• 3 large whole live crabs or pre- cooked (or 200g brown and 200g white crab meat)
  • 400g spaghetti
  • 3 tsp grated fresh ginger
  • 3 cloves garlic, finely diced
  • 1 shallot, very finely diced
  • 100g cherry tomatoes, halved
  • 1 1⁄2 tsp caster sugar
  • finely grated zest and juice of 4 limes
  • large bunch fresh coriander, roughly chopped
  • bunch fresh chives, finely chopped
  • 60ml extra-virgin olive oil
  • sea salt and black pepper

If using whole live crabs, weigh each one separately and cook it in boiling water for as many minutes as their weight is in grams, divided by 10. For example, a 300g crab needs cooking for 30 minutes. Drain and allow to cool. To pick a crab, you’ll need a chopping board, two clean tea towels, a clean hammer, two bowls and a crab picker. Pull off all the legs and claws and set aside. Place one tea towel on the chopping board, one of the crab bodies on top and the other tea towel on top of the crab. Use the hammer to crack the top so you can pick out the brown crabmeat into one of the bowls, and discard the body in the second bowl. Pick any white meat that may be where the claws were pulled into the bowl with the rest of the meat. Do the same with the other bodies. Now, using the same technique of covering with the tea towel and hammering, do the same with the claws and legs, being careful not to hit them too vigorously to avoid getting too much shell mixed in with the meat. Use a crab picker to extract every last bit from inside the legs and claws. Once finished, check through the meat for any leftover shell and remember that inside each crab claw there is always a large piece of cartilage that must be discarded.

Cook the spaghetti according to the instructions on the packet. Put all the remaining ingredients, including the crab meat, in a large mixing bowl and lightly toss them together. When the pasta is cooked, scoop out a mug of the cooking water, then drain the pasta. Add the pasta to the mixing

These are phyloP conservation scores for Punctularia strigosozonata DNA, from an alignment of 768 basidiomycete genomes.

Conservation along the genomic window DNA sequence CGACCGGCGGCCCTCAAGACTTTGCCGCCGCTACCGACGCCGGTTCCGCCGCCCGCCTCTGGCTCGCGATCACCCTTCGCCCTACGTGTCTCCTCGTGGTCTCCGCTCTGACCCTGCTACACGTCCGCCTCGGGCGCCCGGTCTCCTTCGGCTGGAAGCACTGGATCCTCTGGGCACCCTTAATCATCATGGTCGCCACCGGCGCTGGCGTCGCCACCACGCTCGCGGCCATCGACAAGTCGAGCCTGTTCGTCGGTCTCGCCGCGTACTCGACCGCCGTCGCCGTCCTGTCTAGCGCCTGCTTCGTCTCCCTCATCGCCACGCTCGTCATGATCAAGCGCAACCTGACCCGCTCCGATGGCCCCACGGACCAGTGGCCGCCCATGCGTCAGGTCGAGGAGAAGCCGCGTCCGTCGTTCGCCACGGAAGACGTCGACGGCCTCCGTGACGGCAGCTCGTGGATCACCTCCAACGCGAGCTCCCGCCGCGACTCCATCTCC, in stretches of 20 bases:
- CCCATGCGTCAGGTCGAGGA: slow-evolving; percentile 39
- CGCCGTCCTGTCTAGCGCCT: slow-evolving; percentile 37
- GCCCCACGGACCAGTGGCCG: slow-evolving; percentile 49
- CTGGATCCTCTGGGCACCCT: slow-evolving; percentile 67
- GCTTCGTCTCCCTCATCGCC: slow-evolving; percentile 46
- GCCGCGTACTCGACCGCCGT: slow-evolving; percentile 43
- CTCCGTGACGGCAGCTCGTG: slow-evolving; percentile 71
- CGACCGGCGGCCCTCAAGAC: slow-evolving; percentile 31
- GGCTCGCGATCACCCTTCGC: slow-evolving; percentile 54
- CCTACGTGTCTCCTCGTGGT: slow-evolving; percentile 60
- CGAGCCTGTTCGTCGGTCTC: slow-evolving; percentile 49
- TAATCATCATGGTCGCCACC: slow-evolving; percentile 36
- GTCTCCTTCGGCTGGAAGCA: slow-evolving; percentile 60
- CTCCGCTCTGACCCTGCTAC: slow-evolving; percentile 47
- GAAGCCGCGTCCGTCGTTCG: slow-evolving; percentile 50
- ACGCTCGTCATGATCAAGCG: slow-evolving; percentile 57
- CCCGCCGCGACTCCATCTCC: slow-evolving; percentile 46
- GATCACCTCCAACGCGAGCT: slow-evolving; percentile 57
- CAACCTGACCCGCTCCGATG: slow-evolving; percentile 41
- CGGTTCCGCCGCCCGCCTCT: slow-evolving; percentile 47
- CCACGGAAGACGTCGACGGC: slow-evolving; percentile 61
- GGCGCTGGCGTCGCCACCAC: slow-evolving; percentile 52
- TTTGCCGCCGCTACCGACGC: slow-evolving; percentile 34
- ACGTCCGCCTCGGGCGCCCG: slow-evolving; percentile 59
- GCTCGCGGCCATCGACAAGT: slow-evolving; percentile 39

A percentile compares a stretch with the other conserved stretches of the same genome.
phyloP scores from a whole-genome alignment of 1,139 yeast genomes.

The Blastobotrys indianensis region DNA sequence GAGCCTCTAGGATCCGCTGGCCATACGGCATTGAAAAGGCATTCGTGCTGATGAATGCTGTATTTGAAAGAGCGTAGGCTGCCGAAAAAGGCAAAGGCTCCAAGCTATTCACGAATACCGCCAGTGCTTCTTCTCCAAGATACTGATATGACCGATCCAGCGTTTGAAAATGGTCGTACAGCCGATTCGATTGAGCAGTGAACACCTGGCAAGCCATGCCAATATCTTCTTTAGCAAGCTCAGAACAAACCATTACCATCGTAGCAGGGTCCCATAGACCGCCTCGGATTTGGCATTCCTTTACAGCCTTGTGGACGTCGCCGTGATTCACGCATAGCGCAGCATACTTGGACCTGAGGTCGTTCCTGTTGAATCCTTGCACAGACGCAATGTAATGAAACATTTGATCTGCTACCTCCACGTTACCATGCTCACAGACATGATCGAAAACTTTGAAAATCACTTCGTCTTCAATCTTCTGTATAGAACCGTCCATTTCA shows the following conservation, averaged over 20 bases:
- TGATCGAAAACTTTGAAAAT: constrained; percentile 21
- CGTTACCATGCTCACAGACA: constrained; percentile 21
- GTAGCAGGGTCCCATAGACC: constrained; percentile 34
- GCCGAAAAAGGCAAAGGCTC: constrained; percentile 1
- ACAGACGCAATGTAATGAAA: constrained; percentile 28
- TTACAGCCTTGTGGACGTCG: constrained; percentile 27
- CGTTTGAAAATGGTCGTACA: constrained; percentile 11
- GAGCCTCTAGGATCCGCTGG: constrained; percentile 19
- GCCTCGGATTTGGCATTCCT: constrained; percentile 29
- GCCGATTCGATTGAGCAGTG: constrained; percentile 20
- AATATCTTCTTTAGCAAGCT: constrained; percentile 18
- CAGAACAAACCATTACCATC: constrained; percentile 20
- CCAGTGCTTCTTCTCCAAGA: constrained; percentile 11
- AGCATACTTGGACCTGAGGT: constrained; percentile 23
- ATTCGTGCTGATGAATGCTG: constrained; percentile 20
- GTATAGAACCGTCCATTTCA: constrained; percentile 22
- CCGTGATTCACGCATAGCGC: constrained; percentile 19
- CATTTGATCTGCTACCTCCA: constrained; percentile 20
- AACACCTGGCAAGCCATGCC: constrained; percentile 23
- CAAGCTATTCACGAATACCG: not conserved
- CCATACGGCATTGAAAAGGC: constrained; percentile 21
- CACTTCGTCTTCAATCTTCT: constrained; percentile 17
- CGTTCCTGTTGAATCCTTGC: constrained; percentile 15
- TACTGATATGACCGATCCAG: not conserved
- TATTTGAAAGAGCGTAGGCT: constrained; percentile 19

bowl and stir well, pouring in a little of the cooking water to loosen it. Taste to check for seasoning and add more salt and pepper if needed. Serve immediately.



sea bass

I like to prepare the fish at home by wrapping it with the fillings in kitchen foil, then pedal down to the beach with it in a picnic basket on my bike, along with a couple of bottles of chilled rosé. My friend Jean-Baptiste and his friends have usually organised a blazing barbecue on our little local beach. The fish goes straight on to the roaring grill and we make a start on the wine while it cooks. This dish is particularly good served alongside the Géant Casino Tabbouleh (see page 52).


  • 2 tbsp olive oil
  • 1 tsp unsalted butter
  • 1 large fennel bulb, thinly sliced
  • 2 banana shallots, thinly sliced
  • 3 cloves garlic, diced
  • 2 whole sea bass, cleaned and gutted
  • 2 tsp honey
  • 2 tbsp white wine
  • small bunch flat-leaf parsley
  • 1 lemon, sliced
  • sea salt and black pepper

Preheat the oven to 200°C/400°F/Gas mark 6 or light the barbecue. Cut two sheets of non-stick baking paper and two sheets of kitchen foil large enough to cover the fish. Heat the olive oil and butter in a large frying pan until hot. Add the fennel and shallots and cook for a few minutes, until softened. When they begin to brown, add the garlic and stir together for a moment, then remove from the heat. Lay out the sheets of foil with the baking paper on top (this prevents the fish from piercing the parcel). Divide the onion and fennel mixture between the two pieces of paper and place a sea bass on top of each. Season with salt and pepper. Fold in the ends of each parcel on either side of the fish’s head and tail and gradually begin to tightly twist it into a sealed package, leaving a 10cm hole open at the top. Distribute the honey, white wine, lemon slices and parsley equally between each parcel before sealing the tops. Tightly fold the foil under the fish to make a tight and compact parcel. Place the foil packages on a baking tray and bake for about 45 minutes, or grill on a preheated barbecue, covered, for 30 minutes. The fish should be perfectly cooked and tender. Serve in the foil packages for guests to open at the table.